[Python-Dev] [Python-ideas] Remove GIL with CAS instructions?

Phillip Sitbon phillip.sitbon+python-dev at gmail.com
Thu Oct 22 19:51:01 CEST 2009

I'd just like to point out some previous discussion about implementing
the GIL as a critical section or semaphore on Windows since it's come
up here (although not quite the center of the OP's proposal AFAICS):


Some of this is more low-level. I did see higher performance when
using non-Event objects, although I have not had time to follow up and
do a deeper analysis. The GIL flashing "problem" with critical
sections can very likely be rectified with a call to Sleep(0) or
YieldProcessor() for those who are worried about it. On the subject of
fairness, I tested various forms of the GIL on my multi-threaded ISAPI
extension, where every millisecond counts when under high concurrency,
and fairness wasn't an issue for single- or multi-core systems. It may
be anecdotal, but it also may be that the issue is somewhat

It seems like these discussions come up in one form or another a few
times a year and don't really get anywhere - probably because many
people find that it's easier to just run one instance of Python on
each core/processor. IPC is cheap (cPickle rocks!), and Python's
memory footprint is acceptable by today's standards. Still, it is an
interesting topic to many, myself included.

Also, many people keep talking about inefficiencies due to threads
waking up to a locked GIL. I'd like to see examples of this- most of
the time, the OS should know that the thread is contending on the lock
object and it is skipped over. Granted, a thread may wake up just to
release the GIL shortly thereafter, but that's why
sys.setcheckinterval() is there for us to tinker with.

Anyway, enough of my $0.02.

 - Phillip

2009/10/21 John Arbash Meinel <john at arbash-meinel.com>:
> Hash: SHA1
> Kristján Valur Jónsson wrote:
> ...
>> This depends entirely on the platform and primitives used to implement the GIL.
>> I'm interested in windows.  There, I found this article:
>> http://fonp.blogspot.com/2007/10/fairness-in-win32-lock-objects.html
>> So, you may be on to something.  Perhaps a simple C test is in order then?
>> I did that.  I found, on my dual-core vista machine, that running "release", that both Mutexes and CriticalSections behaved as you describe, with no "fairness".  Using a "semaphore" seems to retain fairness, however.
>> "fairness" was retained in debug builds too, strangely enough.
>> Now, Python uses none of these.  On windows, it uses an "Event" object coupled with an atomically updated counter.  This also behaves fairly.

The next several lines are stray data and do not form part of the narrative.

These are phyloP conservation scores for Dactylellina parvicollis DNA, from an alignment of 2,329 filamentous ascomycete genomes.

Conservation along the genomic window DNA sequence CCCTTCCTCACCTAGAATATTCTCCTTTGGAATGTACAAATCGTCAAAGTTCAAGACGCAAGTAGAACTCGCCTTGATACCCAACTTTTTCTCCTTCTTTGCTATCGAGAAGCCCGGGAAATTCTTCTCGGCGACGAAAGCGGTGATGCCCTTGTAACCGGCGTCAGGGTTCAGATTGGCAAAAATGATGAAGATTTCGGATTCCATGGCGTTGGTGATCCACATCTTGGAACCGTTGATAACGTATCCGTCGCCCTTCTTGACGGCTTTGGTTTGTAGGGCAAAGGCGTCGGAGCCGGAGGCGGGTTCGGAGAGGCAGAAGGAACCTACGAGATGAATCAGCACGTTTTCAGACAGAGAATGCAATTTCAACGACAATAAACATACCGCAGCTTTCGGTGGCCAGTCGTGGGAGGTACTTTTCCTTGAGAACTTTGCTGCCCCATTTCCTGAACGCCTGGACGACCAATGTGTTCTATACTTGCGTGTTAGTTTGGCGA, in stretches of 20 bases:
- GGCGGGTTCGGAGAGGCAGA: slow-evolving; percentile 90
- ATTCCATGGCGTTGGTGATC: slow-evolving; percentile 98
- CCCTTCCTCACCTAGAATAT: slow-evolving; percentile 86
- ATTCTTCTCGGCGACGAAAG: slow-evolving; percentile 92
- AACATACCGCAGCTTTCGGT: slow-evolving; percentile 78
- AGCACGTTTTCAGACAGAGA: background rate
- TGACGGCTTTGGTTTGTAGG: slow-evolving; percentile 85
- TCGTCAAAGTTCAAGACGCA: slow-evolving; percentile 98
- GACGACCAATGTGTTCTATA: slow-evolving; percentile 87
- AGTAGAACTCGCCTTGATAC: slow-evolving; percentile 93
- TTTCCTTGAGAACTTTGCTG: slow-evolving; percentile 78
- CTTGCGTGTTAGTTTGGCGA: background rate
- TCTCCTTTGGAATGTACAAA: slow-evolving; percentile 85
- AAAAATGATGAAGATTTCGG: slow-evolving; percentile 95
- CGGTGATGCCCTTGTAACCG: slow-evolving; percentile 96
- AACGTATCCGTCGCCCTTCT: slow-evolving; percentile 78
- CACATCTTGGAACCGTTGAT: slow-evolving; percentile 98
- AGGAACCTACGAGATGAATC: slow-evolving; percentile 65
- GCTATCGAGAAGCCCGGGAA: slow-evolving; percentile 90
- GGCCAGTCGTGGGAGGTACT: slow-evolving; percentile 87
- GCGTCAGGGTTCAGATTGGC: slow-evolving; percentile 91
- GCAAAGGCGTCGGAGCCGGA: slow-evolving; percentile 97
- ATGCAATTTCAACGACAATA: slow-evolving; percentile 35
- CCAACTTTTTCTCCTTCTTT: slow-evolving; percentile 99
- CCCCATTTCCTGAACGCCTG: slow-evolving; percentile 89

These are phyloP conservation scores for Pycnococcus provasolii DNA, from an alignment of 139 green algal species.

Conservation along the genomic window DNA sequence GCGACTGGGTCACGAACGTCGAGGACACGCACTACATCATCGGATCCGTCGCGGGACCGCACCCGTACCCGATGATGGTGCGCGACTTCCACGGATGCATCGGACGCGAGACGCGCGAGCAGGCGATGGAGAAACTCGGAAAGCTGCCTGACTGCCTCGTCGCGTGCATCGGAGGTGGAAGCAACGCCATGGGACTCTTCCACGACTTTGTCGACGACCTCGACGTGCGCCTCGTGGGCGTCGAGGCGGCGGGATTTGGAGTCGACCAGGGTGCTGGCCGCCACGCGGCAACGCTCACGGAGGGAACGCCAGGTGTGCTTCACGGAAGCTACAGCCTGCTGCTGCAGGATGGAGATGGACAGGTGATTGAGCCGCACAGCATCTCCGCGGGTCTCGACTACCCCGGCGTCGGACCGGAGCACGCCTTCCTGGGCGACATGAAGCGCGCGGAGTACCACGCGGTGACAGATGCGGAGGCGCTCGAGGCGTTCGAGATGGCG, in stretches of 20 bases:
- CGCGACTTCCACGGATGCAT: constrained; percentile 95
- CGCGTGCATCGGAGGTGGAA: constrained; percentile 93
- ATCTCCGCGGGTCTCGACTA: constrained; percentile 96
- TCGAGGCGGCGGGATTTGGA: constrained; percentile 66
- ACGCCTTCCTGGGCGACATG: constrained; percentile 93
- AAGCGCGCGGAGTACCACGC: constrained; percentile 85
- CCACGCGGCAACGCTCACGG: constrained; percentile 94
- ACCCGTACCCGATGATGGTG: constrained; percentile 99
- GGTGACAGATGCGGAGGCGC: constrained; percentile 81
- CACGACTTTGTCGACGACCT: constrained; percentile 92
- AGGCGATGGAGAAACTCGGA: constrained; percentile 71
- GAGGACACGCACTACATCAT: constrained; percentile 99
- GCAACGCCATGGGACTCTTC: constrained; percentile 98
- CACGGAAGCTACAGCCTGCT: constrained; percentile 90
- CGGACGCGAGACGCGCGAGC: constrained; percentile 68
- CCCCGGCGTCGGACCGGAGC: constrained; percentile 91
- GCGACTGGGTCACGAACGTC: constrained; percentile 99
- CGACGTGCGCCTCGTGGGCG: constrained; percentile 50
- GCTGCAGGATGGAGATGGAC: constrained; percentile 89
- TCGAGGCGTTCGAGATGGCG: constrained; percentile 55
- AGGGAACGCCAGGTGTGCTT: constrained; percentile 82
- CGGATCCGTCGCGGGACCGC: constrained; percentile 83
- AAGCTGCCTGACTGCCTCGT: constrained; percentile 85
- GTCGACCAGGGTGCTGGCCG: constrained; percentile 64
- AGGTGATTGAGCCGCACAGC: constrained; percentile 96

>> The test application is attached.
>> I think that you ought to sustantiate your claims better, maybe with a specific platform and using some test like the above.
>> On the other hand, it shows that we must be careful what we use.  There has been some talk of using CriticalSections for the GIL on windows.  This test ought to show the danger of that.  The GIL is different than a regular lock.  It is a reverse-lock, really, and therefore may need to be implemented in its own special way, if we want very fast mutexes for the rest of the system (cc to python-dev)
>> Cheers,
>> Kristján
> I can compile and run this, but I'm not sure I know how to interpret the
> results. If I understand it correctly, then everything but "Critical
> Sections" are fair on my Windows Vista machine.
> To run, I changed the line "#define EVENT" to EVENT, MUTEX, SEMAPHORE
> and CRIT. I then built and ran in "Release" environment (using VS 2008
> Express)
> For all but CRIT, I saw things like:
> thread       5532 reclaims GIL
> thread       5532 working 51234 units
> thread       5532 worked 51234 units: 1312435761
> thread       5532 flashing GIL
> thread       5876 reclaims GIL
> thread       5876 working 51234 units
> thread       5876 worked 51234 units: 1312435761
> thread       5876 flashing GIL
> Where there would be 4 lines for one thread, then 4 lines for the other
> thread.
> for CRIT, I saw something more like 50 lines for one thread, and then 50
> lines for the other thread.
> This is Vista Home Basic, and VS 2008 Express Edition, with a 2-core
> machine.
> John
> =:->
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